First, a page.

ChemistryViews, the online magazine of Chemistry Europe, has just published a highlight of Ben Turner’s new research article describing the use of fluorescent nucleotide substrate analogues for retroviral reverse transcriptases!
Dana Rosansky is joining the Purse Lab, fresh after finishing her B.A. in Biochemistry from the University of San Diego. Dana worked with Prof. Tammy Dwyer at USD on NMR studies on the structure of chemically modified DNA. Now she’s shifting her focus to design and create these DNA modifications herself! Dana’s research will focus on fluorescent modifications of DNA and RNA that will shed light (literally!) on the regulatory mechanisms that control the expression of the genetic code. Welcome, Dana!
Congratulations to Ben Turner on his new paper that’s just out in ChemPlusChem! Ben’s results show that fluorescent tricyclic cytidine analogues tC and DEAtC are substrates for retroviral reverse transcriptases. They can be used by these enzymes to synthesize fluorescently labeled double-stranded DNA from an RNA template. Further development of Ben’s methods may lead to ways to monitor the replication of retroviruses such as HIV in cell or tissue culture. Read Ben’s article here!
Congratulations to George Samaan for his 1st first-author paper, just published in Bioorg. Med. Chem. Lett.! Our new study shows that structure-guided inhibitor design can be used to prepare new 8-oxo-G analogues as GTP cyclohydrolase inhibitors with the potential to constitute a new class of antibiotics. We have some even newer designs coming. 😉
Today we published a new paper on our efforts to combat the Zika virus. Lead authors Jean Bernatchez of UCSD and Michael Coste (from the Purse Lab at SDSU) have shown that the activity of Zika inhibitors synthesized by Michael depends on the type of cell infected by the virus. Our work shows that researchers working on potential Zika cures need the pay special attention to use disease-relevant cell types when studying the potency of potential drug leads in cell-based assays.
This project is a collaboration between the Purse Lab (SDSU), the Siqueira-Neto Lab (UCSD), the Sohl Lab (SDSU), The Hecht Group (Southwestern College), and the Zhu Lab (UCSD / The Sanford Consortium for Regenerative Medicine).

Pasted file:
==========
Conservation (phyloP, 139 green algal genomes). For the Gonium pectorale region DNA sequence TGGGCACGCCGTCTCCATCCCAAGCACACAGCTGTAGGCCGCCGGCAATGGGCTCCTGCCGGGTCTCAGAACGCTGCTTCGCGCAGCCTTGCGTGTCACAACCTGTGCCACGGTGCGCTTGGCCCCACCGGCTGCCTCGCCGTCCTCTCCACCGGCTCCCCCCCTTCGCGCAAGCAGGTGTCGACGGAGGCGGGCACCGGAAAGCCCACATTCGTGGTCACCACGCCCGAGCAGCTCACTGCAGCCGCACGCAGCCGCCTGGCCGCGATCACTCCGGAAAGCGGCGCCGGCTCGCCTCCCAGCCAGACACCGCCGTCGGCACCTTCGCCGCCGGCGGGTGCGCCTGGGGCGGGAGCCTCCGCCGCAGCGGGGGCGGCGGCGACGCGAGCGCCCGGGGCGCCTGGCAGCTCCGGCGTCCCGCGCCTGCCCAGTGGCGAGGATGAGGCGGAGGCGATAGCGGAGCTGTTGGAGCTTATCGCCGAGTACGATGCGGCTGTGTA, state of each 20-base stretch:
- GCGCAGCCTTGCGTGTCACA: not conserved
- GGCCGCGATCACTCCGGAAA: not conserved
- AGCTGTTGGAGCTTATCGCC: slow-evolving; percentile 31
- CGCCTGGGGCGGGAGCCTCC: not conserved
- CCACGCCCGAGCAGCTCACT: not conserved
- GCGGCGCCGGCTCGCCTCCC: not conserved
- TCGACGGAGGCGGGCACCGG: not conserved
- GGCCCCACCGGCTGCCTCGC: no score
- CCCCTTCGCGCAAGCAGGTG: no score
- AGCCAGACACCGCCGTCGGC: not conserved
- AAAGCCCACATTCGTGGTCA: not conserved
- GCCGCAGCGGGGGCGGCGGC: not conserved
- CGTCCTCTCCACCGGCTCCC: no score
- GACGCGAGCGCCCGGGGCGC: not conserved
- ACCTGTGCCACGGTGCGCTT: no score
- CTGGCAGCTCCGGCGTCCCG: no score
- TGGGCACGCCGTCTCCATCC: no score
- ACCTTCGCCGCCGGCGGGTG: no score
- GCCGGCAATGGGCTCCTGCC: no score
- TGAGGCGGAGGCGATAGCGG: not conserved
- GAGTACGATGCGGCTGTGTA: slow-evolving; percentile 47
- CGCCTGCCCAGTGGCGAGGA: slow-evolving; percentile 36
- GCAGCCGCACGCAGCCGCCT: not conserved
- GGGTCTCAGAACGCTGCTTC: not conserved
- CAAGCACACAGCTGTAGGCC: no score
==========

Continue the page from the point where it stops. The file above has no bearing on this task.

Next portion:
Congratulations to Irazema, Dillan, Cesar, Bennett, and George for a great new paper out on supramolecular mechanochemistry. Our results show that the guest molecules in molecular capsules assembled in the solid state tumble in a liquid-like fashion within the confines of molecular encapsulation. Check it out here!
October 18, 2018
Two papers from the Purse Lab appeared online on this day. It’s the first time in the history of our lab that we have had two papers published on the same day. They’re publications number 26 and 27 on our list. Check them out at <doi:10.1002/chem.201803653> and <doi:10.1002/cpnc.59>! Congrats to all the authors, but especially Ben Turner and Dillon Burns for being authors of both! It’s a great day for the whole team.
The Purse Lab has a new paper out in Chemistry—A European Journal. Lead authors Kristine Teppang, Ray Lee, and Dillon Burns, along with Ben Turner, Melissa Lokensgard, and collaborator Andy Cooksy have studied how base pair and stacking changes the fluorescence of a series of nucleoside analogues. Their findings include striking correlations between the electronic nature of the analogues and their neighboring bases in duplex DNA. We expect that this work, plus further studies by us and others, will eventually lead to the ability to predict fluorescent properties of such molecular probes before synthesizing and testing them. Read the details here.
Purse Lab PhD student Michael Coste is working with our collaborators in the Sohl Lab (SDSU) and Siqueira-Neto Lab (UCSD) to develop new inhibitors of Zika virus replication. Our first publication on this project is now available online at Antimicrobial Agents and Chemotherapy. The article is titled “Development and validation of a phenotypic high-content imaging assay for assessing the antiviral activity of small-molecule inhibitors targeting the Zika virus“. Read it here!
Byron Purse gave a talk titled “Rational Design of Brighter, More Responsive Fluorescent Nucleosides” at the Fluorescent Biomolecules and their Building Blocks (FB3) conference at the University of Glasgow, 6/30–7/3, 2018.